When a hurricane is bearing down on your area, you need to do everything in your power to ensure the safety of yourself and your family. Remembering to not take the storm lightly and begin preparations as soon as possible could be the difference between making it through safely and comfortably or running out of hurricane supplies and being stranded.
First thing’s first, if a mandatory evacuation order is issued for your area, we highly recommend that you leave as early as possible. Highways and roads leading out of town will be extremely crowded in the hours leading up to the storm.
If you decide to hunker down and ride out the hurricane, make sure you have all the necessary hurricane supplies to do so. Power and running water may not return for days or weeks after the initial strike. Keep in mind that stores and gas stations will quickly run out of supplies, so it’s best to stock up weeks before a hurricane is supposed to hit or before hurricane season even starts.
Hurricane Preparedness List
1. Bottled Water & Non-Perishable Food Items
The most important things to have on your hurricane preparedness list are enough bottled water and non-perishable food items to last you and your family at least three days. We recommend securing at least a week’s supply to ensure you’re covered.
It’s better to have more than you need because you can still use these items well after the storm passes. Here are our recommended items for your hurricane checklist:
- Bottled water (7-day supply — one gallon per person, per day)
- Boxed juices and flavored drinks to mix it up
- Non-perishable foods (7-day supply)
- Ready-to-eat canned soups
- Canned vegetables, fruits and meats
- Granola, protein or other high-fiber bars
- Peanut butter, jerky and other high-energy foods
Pro Tip: Avoid comfort and junk foods, such as chips and cookies, as they don’t provide you with adequate nutrition to stay properly energized.
2. Tools & Other Hurricane Supplies
If the power goes out, which it regularly does during hurricanes, you’ll need enough tools, batteries and battery-powered devices to keep you comfortable after the sun goes down and without the electricity.
From emergency repairs to simply getting through the night without being bored, these tools and other supplies should be added to your hurricane checklist to get you through the storm.
- AA, AAA and D batteries
- Flashlight and headlamp (free up hands in the dark)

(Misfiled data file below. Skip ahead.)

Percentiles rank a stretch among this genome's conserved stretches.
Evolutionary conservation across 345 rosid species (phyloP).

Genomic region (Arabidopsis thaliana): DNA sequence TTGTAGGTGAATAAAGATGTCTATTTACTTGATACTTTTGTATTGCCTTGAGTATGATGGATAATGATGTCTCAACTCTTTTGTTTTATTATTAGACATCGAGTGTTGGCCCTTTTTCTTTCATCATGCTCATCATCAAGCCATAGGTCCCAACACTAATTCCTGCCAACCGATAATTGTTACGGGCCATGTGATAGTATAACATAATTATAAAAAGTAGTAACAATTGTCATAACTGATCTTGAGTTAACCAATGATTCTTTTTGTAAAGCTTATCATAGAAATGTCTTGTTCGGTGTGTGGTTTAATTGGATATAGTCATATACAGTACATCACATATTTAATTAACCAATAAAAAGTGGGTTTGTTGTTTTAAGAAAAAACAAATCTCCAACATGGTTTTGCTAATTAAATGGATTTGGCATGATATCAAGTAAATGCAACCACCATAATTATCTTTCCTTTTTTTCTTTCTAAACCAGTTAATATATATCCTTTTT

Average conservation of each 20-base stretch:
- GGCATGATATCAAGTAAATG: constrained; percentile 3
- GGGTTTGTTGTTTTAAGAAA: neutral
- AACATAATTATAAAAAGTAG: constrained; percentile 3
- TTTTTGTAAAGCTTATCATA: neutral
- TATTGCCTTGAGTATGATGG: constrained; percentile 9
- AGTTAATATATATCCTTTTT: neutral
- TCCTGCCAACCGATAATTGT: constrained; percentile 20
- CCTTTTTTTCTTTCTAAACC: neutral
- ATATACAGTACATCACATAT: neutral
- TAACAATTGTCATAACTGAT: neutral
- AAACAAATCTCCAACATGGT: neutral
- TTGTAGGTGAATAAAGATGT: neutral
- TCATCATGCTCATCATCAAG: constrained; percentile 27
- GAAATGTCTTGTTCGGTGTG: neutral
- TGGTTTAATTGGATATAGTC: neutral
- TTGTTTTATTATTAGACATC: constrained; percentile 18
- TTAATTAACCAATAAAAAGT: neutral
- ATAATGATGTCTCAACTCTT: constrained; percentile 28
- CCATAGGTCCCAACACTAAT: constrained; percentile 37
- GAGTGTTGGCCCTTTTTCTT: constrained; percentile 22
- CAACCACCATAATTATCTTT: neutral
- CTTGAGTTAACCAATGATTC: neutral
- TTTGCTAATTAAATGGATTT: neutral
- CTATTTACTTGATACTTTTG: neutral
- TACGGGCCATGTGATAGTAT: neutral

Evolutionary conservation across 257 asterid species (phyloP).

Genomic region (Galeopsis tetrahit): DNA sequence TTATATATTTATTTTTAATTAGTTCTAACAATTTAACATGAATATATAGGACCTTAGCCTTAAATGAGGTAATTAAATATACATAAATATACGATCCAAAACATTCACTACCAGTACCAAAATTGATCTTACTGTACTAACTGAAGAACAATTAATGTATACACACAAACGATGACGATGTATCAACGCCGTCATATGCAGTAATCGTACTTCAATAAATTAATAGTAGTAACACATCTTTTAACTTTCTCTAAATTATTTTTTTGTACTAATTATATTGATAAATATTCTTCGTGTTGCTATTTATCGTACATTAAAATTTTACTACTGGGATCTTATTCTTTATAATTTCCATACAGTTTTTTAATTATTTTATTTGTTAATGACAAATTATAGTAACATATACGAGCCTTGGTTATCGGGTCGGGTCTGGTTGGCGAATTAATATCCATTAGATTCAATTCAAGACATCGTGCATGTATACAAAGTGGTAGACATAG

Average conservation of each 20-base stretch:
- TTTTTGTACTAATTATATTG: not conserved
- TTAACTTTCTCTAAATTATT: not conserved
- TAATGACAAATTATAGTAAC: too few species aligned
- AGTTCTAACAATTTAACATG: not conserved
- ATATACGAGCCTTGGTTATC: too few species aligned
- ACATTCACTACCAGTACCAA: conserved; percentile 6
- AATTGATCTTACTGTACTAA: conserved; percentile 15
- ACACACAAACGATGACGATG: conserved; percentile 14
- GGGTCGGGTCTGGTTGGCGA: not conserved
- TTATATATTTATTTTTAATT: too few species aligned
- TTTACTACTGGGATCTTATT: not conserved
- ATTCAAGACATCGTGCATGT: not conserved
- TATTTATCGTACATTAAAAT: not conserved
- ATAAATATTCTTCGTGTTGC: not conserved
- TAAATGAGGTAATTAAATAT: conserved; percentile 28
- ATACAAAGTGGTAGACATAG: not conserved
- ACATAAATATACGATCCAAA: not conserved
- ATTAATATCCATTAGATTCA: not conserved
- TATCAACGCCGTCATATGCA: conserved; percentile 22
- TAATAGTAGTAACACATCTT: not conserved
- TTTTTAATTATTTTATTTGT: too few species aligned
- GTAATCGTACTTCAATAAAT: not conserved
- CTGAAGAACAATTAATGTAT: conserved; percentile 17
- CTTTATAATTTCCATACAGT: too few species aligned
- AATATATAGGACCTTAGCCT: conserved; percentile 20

- Battery-powered radio (tuned to National Hurricane Center channel)
- Battery-powered phone charger
- Pliers, hammer and nails, and screwdrivers with screws (Flathead and Phillips)
- Duct tape or another strong adhesive
- Plastic or paper cups, plates and utensils
- Plastic or glass storage containers
- Portable waterproof container (for important documents such as insurance policies, birth certificates and deeds)
- Board games and a deck of cards
- Waterproof clothing
- Sleeping bags
- Clean clothes and blankets
- Matches, lighters or waterproof fire-starter
Pro Tip: Avoid using real candles and risking further damage by investing in battery-powered candles with a charger that can be used when the power is out.
3. First-Aid Kit & Sanitation Items
If you sustain a minor injury a first-aid kit and compilation of sanitation items can help to prevent further injury and disastrous infections. Similar to your hurricane supply of water and non-perishable food items, you should also have a seven-day hurricane supply of all the following first-aid and sanitation items.
- Adhesive and gauze bandages
- Gauze pads and adhesive cloth tape
- Hydrogen peroxide and antibacterial ointment
- Medical scissors and tweezers
- Aspirin, ibuprofen or acetaminophen
- Recently refilled prescription medications
- Non-latex gloves
- Antibacterial hand sanitizer, soap and hand wipes
- Insect repellent
Pro Tip: Keep your first-aid kit and sanitation items in a secure place inside a waterproof container just in case the rain waters get into your home.
Bonus: Extra Fuel
Gas stations within hurricane-affected areas tend to run out of fuel days or weeks before the initial strike, so it’s imperative to ensure you at least have a full tank in your car in the days leading up to landfall. If you have the ability or plan to use a generator, fill up extra containers and keep them in a safe place for later use.
Do not use generators inside your home or garage or near doors, windows or vents, as they emit carbon dioxide, which can become lethal to humans if breathed in.
The safest way to prepare for a hurricane is to get far away from its expected path of destruction. This will ensure you and your family stay safe. After all, you can repair and replace your home and belongings, but you cannot replace your life.